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Meet Luigi: MIT’s sewer-scouring robot

Luigi the robot is scouring your city's sewers

We’ve seen used robots as personal assistants, emergency rescuers and even hotel concierges — but what if they could also do our dirty work?

Meet Luigi: the sewer-trawling robot developed by Underworlds — a project from MIT’s Senseable City Lab — which is designed to harness the gold mine of information lurking in the sewer.

Scientists believe that by studying fecal matter, they can predict the spread of communicable diseases, paint a picture of a community’s collective health and even influence policy.

So far, Luigi has been deployed underground in Cambridge, Massachusetts; Boston and Kuwait as part of a pilot program that could be spun out in cities globally.

An excremental crisis

Launched in 2015, the Underworlds project is bringing together experts from engineering, public health and biology.

“The name [Underworlds] highlights the rich amount of insights hidden in our cities — in this case in sewage!” says MIT professor Carlo Ratti, co-principal investigator and founder of Senseable City Lab.

By sampling and interpreting human waste, scientists can monitor urban health patterns, as well as monitor diabetes, analyze drug usage, and identify antibiotic-resistant bacteria.

“We all flush valuable health data down the toilet,” explains Eric Alm, co-principal investigator of Underworlds and director of the Alm Lab. “Sewers represent a unique opportunity where health data from everybody in a community is pooled together.”

Underworlds scientists MIT
MIT scientist from the Senseable City Lab have embraked on Underworlds — a futuristic project that aims to predict disease outbreaks by studying human biomarkers in our sewers.

The biomarkers in human waste can also provide insight into infectious diseases — such as new flu strains — eventually enabling scientists to anticipate and mitigate outbreaks.

It’s me Mario

Of course, collecting fecal samples isn’t the most glamorous job.

“Initially, our sampling method was very ‘low-tech’ — we lowered a 20-foot pole with a bottle taped to the end of it into a manhole and ‘scooped’ out our sample,” recalls Ratti. “Sampling waste by hand was not fun — and we started developing the robots.”

To speed thing up, the team installed a large pump at street level. “But all these methods were quite messy,” he says.

That’s when Mario, the first automated sewage-scouring robot, came to the rescue.

Aptly named after Nintendo’s famous plumber, the first-generation prototype modernized the process, but still wasn’t fast enough.

Enter Luigi. Compact and economical, the new prototype has enabled the team to streamline the collection process.

Measuring 3 feet long and 3 inches in diameter, Luigi comes equipped with a motor, pump and and filter.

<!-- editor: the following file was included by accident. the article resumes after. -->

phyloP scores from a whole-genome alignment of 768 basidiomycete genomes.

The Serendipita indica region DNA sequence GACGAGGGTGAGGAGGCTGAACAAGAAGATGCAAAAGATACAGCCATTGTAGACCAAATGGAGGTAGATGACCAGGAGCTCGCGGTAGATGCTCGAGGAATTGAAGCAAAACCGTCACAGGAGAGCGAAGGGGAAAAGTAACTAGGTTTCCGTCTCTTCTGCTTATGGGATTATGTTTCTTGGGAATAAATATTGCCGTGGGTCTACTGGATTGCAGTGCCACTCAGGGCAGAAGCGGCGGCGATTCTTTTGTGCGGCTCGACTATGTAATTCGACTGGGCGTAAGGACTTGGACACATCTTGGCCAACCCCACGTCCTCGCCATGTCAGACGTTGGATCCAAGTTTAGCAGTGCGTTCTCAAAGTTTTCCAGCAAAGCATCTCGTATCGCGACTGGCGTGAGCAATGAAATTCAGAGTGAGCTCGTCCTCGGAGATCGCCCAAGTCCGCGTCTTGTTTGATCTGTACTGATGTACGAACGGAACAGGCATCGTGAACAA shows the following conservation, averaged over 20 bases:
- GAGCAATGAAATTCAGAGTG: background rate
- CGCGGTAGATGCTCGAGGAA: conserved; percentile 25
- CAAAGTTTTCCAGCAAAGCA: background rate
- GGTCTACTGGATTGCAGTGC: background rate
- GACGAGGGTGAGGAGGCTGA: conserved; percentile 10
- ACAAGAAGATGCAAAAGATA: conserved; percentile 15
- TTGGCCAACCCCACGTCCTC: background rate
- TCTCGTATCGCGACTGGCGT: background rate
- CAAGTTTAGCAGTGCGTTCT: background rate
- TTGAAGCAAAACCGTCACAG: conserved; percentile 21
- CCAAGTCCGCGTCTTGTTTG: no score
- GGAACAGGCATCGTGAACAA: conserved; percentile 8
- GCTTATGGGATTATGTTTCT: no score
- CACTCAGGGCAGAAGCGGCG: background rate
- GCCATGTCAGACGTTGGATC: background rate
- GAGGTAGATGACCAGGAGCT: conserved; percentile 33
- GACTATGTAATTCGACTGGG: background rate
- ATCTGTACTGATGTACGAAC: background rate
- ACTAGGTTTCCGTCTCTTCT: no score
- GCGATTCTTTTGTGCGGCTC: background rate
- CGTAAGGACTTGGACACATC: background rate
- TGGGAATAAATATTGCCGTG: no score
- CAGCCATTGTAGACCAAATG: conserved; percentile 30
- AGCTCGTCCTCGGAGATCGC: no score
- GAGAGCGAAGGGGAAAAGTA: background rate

To get the job done, the remote-controlled robot descends from street level to the waste water, where it captures bacteria by pumping water through a filtration system.

After securing the samples, Luigi returns to street level for decontamination and processing.

“Usually the analysis of sewage is done in the treatment plants outside of cities, which loses accurate data due to transport time,” says Ratti. “But we’re able to begin the filtration process of fecal and urinary matter in situ.”

Collecting a fresh sample is crucial, as gut bacteria start dying off as soon as they enter the sewer system.

MIT Luigi robot
It may not look like the Luigi you know and love, but MIT’s robot makes fecal collection a faster and more efficient process.

What lies beneath

Human fecal matter is a gold mine of information. But most of it comes down to the microbiome — a collection of bacteria, virus and fungi that live on and inside our bodies which “in general, acts as a mediator of the environment and our body,” explains Alm.

The findings could potentially inform all kinds of health policy decisions.

MIT Mario prototype
When the Underworlds project started, the team collected samples manually using a 20-foot pole with a bottle taped to the end. From there, they upgraded to the Mario robot — aptly named after the 9-bit plumber.

“If the city decides to combat obesity by raising a tax on sugary drinks, it will take a long time to see if the policy changes are having an effect,” explains Alm.

But with data from the microbiome, policymakers would have access to real-time feedback, enabling them to analyze the efficacy of health policies — like a sugar tax, for example.

It would enable a city to pinpoint neighborhoods with patterns of drug usage or obesity, and address the problem on a granular level.

According to Ratti, the long-term vision for Underworlds is to create a network of wastewater sampling robots that submit real-time data to a central command center — like taking the pulse of the city’s overall health.

The project is funded for 2.5 more years, after which the team hopes to scale up to cities around the world. Already, it has seen interest from municipal governments and NGOs in North America and Europe. Depending on how frequently a city wants to sample, Ratti said one robot per city could be enough.

MIT has built 10 Luigi prototypes so far, with more to come this year.